Sunday, January 29, 2012

Longqing Gorge ~ Winter Ice Festival

The last hurrah of our Spring Festival holiday off from school and work was a trip with our branch from church to Longqing Gorge to see the annual Ice Festival.

We loaded up two buses, around 70 people, and headed an hour and a half outside of Beijing. Nobody had been there before, so expectations were questionable.

We arrived in late afternoon and hopped on a golf cart to get into the gorge. Imagine a long gorge, surrounded by vertical cliffs, leading to a tall dam. This is what it was like.
 The first thing we did was a looooooong toboggan ride. It went down the complete hillside and was a blast. You can see part of the track in the picture below.

At the base of the toboggan were some outside ice sculptures. We really thought this was it. Oh how wrong we were.
While we were looking at ice, D and his partner in crime decided to climb the hill and slide down on his bum. They had a blast!

 This picture below shows the toboggan track (yes, the bridge-looking thing). You can see the dam far off behind it. At the base you see the entrance to the dragon mouth, which is the entrance to the indoor ice sculptures. Look closely to the mountain on the right and you will see a yellow and green dragon climbing up the mountain. This is an enclosed escalator that takes you to the top of the dam.
 I am so glad we went inside! There were three rooms of ice sculptures and each room got better and better. Each sculpture had light from within to illuminate the creations. Something we will not soon forget!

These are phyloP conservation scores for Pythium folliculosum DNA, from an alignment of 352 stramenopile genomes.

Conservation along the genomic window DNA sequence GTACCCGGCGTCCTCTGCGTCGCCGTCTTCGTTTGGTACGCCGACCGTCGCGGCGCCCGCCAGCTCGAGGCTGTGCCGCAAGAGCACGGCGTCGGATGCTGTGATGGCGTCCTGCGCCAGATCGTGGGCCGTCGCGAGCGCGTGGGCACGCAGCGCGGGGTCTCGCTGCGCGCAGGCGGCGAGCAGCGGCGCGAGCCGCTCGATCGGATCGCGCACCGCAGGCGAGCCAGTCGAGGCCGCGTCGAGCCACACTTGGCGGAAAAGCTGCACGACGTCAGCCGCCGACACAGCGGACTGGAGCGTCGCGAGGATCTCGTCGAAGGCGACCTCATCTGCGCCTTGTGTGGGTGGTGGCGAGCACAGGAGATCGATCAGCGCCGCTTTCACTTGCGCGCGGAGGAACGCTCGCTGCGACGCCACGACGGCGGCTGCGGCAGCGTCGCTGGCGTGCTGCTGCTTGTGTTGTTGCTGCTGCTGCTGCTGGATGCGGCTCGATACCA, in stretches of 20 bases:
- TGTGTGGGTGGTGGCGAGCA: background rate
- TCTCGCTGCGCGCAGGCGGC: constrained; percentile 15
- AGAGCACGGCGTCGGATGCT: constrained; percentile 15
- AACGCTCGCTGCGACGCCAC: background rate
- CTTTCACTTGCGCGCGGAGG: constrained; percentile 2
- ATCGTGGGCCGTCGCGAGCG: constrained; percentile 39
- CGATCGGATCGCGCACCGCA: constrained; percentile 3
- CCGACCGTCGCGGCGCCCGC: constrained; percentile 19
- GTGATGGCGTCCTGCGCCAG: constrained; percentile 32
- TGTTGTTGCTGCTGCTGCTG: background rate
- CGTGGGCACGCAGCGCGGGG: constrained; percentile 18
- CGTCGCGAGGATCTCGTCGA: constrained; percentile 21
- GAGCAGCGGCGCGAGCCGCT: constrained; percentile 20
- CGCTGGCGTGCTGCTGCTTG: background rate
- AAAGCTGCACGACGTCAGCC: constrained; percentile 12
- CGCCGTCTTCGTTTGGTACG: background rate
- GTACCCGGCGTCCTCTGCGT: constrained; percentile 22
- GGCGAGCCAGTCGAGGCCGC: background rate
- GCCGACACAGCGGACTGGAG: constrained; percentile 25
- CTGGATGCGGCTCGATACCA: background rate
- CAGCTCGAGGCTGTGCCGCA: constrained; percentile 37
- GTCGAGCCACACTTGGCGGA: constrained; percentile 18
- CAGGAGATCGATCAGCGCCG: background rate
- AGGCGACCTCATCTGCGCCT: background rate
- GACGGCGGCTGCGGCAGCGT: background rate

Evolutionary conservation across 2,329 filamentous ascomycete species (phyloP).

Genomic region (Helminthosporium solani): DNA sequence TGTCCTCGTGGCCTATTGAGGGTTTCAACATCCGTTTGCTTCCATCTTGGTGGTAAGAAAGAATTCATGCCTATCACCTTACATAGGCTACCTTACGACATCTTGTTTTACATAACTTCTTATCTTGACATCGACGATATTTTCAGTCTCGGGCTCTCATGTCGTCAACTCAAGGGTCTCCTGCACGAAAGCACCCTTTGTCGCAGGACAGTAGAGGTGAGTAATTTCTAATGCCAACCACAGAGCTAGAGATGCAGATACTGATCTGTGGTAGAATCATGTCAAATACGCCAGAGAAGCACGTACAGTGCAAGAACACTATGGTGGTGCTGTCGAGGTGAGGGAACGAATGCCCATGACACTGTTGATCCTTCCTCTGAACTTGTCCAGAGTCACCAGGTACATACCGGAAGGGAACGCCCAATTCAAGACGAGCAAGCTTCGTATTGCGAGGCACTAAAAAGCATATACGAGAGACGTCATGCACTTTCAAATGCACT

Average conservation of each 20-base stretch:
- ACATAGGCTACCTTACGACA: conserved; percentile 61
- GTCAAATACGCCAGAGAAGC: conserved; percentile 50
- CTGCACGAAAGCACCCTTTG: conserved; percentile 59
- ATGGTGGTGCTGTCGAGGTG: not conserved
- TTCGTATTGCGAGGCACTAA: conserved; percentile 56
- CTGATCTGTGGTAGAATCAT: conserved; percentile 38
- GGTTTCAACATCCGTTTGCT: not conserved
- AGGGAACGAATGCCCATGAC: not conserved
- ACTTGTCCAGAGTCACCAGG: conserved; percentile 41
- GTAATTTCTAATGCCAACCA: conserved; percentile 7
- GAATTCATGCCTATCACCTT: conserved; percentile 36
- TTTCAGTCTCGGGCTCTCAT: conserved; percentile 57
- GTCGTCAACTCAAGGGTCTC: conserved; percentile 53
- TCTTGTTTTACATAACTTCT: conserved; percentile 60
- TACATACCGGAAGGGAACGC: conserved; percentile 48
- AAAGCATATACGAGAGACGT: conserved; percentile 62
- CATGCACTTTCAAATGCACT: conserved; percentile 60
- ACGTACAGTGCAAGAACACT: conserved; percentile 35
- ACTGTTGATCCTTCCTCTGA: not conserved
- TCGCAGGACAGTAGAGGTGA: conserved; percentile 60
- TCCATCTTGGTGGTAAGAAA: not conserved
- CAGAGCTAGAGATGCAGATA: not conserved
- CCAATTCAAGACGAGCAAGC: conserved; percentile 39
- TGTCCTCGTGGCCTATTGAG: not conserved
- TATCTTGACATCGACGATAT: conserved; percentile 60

When you have completed the sculpture "rooms" you are at the base of the dam. Below they have sprayed the wall with water and let it freeze which created the most beautiful ice fall.
 Below is one of the sculpture rooms from above.

After we finished looking at the sculptures we headed up the gigantic dragon escalator to the top of the dam. Below is the view.

 As night fell, lights clicked on. To our surprise they had lights replicating The Great Wall up the side of the mountain.
 Below you will see how the dam is illuminated.
 Disneyland has nothing on the lights of this place!

 This was one of the best experiences we've had in China so far! We totally recommend that anyone who has the opportunity to go, go! We look forward to going back in the summer when the gorge is filled with water and the mountains are filled with lush green.

Saturday, January 28, 2012

An authentic Chinese lunch & MORE fireworks

One of the blessings about living here is having authentic Chinese experiences. I thought it might be interesting to share.
A koi pond in the entry hall of their apartment
 Hubby works with mostly Chinese people and this week we were asked over for lunch at one of his bosses homes.
A courtyard in a typical Chinese apartment complex
 Since it is Spring Festival, making dumplings was on the to do list.
 Taking a long roll of dough and breaking it off into small pieces.
 Roll and flatten with hand.
 This is the part that took a lot of experience. Using a small wooden rolling pin with one hand, and turning the dough with the other you flatten it out into circles.
 Next you fill the dough. This was a pork and leek mixture. Not too much or you can't close it up.
 Pinching it closed was the most difficult part for us "Westerners".
The dumplings were then steamed and served and were yummy!
Below is the dishes that Xia's wife spent all morning preparing. There must've been 18 dishes!